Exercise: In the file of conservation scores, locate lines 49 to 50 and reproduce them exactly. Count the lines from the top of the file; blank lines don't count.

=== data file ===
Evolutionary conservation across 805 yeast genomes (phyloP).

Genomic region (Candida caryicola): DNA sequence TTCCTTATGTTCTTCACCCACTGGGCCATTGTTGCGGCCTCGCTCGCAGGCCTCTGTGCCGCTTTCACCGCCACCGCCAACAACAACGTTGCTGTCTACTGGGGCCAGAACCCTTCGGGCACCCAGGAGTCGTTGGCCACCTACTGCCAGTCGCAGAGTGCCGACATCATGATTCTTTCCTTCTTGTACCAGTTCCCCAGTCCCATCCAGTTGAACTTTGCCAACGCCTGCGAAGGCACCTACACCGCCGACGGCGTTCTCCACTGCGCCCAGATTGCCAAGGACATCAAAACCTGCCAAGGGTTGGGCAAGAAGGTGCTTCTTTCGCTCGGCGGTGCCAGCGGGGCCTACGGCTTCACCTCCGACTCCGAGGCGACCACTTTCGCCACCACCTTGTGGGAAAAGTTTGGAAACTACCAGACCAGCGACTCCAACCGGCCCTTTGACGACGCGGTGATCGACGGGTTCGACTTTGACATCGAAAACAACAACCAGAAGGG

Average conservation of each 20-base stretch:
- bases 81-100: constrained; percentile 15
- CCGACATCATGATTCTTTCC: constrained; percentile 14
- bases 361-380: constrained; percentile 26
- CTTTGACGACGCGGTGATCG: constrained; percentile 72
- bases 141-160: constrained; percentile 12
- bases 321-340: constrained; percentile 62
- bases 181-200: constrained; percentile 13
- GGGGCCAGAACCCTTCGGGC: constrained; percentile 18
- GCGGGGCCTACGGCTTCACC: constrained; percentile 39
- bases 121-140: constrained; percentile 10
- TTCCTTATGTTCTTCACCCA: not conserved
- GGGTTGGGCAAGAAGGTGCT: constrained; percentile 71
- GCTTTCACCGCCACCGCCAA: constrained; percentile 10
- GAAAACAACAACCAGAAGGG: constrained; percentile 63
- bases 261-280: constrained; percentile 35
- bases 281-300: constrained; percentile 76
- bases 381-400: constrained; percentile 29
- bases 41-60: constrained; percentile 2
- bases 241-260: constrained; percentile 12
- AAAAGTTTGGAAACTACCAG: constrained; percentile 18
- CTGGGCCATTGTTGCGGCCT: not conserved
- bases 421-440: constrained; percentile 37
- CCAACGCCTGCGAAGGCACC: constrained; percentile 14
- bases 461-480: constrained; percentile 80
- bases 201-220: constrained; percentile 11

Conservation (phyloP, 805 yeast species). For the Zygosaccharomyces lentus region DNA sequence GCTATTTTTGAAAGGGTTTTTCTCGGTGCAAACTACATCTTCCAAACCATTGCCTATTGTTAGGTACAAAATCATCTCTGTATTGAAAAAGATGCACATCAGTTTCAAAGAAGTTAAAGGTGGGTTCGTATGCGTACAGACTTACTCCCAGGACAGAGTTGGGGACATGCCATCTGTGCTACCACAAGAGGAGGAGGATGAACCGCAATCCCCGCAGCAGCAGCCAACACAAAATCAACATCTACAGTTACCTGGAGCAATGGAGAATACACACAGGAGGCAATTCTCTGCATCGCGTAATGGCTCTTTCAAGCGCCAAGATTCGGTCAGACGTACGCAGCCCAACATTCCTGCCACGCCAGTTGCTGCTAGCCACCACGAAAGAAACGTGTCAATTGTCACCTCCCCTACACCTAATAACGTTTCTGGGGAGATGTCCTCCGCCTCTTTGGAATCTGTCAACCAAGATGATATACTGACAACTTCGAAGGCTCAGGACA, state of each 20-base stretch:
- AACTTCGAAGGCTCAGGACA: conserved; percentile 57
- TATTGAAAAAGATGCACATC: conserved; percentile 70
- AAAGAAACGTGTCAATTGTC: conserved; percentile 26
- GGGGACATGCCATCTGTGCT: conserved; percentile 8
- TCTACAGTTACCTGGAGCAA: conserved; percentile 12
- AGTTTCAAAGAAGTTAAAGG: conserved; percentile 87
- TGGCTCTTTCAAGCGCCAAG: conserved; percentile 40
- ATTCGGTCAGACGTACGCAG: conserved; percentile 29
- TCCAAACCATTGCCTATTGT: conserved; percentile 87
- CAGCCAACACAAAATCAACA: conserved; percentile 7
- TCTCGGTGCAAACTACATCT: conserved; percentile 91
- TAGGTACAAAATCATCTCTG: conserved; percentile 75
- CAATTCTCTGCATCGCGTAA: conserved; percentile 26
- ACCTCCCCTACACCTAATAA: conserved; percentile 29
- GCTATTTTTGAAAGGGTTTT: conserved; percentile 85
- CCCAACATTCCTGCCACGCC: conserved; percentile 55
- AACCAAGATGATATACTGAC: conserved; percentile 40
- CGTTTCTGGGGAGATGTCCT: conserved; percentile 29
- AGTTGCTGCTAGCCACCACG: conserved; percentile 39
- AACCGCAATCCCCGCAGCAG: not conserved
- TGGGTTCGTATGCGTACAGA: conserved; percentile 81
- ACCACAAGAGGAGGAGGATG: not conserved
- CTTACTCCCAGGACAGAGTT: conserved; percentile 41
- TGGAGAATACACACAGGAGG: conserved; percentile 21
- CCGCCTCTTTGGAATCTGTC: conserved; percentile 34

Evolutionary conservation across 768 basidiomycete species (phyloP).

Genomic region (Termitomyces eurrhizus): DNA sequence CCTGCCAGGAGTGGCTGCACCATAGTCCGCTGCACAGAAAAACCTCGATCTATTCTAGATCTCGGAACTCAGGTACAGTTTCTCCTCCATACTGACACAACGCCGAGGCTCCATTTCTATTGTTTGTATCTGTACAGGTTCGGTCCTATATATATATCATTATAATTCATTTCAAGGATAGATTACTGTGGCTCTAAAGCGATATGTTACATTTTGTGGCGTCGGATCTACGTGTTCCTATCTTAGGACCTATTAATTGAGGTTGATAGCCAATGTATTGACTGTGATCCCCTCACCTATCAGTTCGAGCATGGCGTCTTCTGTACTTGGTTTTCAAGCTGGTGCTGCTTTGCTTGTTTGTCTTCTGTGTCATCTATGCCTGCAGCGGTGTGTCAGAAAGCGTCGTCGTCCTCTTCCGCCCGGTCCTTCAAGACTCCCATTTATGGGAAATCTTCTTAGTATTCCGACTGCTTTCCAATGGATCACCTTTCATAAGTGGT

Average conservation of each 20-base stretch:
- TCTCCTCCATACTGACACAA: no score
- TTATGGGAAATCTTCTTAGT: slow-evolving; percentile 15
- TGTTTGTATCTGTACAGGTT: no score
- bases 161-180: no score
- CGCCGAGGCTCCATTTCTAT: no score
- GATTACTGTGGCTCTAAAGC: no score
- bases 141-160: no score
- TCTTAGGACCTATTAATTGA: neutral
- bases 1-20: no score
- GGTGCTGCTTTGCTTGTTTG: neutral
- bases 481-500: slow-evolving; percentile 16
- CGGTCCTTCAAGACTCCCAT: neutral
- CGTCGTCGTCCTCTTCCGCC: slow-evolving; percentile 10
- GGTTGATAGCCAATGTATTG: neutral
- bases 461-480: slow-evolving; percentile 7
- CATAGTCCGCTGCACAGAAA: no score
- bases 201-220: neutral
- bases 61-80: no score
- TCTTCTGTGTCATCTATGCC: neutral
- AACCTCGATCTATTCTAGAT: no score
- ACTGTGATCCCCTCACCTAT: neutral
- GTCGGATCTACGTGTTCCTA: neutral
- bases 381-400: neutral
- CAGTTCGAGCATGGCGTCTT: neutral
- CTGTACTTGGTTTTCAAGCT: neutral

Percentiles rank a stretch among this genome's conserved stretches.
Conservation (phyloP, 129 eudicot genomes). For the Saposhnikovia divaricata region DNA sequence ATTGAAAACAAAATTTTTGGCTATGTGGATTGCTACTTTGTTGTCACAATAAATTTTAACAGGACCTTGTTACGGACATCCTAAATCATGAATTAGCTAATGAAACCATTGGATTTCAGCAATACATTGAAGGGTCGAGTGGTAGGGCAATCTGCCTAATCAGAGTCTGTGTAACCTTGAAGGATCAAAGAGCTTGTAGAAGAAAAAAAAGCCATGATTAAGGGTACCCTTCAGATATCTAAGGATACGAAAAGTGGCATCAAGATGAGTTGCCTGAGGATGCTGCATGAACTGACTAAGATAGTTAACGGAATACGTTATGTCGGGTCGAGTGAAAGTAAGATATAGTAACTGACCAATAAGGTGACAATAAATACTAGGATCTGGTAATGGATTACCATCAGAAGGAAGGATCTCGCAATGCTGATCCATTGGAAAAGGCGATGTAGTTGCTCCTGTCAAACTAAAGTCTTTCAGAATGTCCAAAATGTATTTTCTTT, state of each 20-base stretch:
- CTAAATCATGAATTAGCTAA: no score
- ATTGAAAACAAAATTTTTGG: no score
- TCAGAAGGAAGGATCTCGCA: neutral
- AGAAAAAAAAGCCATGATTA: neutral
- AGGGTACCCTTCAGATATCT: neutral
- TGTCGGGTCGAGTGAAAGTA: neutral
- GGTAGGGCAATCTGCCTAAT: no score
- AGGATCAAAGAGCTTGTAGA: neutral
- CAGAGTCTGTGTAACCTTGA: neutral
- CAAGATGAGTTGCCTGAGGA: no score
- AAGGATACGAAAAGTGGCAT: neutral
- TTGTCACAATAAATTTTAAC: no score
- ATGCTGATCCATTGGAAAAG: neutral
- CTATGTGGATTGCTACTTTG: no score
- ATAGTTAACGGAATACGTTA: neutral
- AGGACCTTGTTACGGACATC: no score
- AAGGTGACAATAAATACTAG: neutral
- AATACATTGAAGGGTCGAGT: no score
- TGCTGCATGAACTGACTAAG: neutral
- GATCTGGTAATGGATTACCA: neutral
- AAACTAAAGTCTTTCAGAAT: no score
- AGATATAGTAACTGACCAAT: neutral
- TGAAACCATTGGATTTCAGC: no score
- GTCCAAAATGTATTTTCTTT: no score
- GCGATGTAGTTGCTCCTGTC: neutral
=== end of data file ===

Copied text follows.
- AACCGCAATCCCCGCAGCAG: not conserved
- TGGGTTCGTATGCGTACAGA: conserved; percentile 81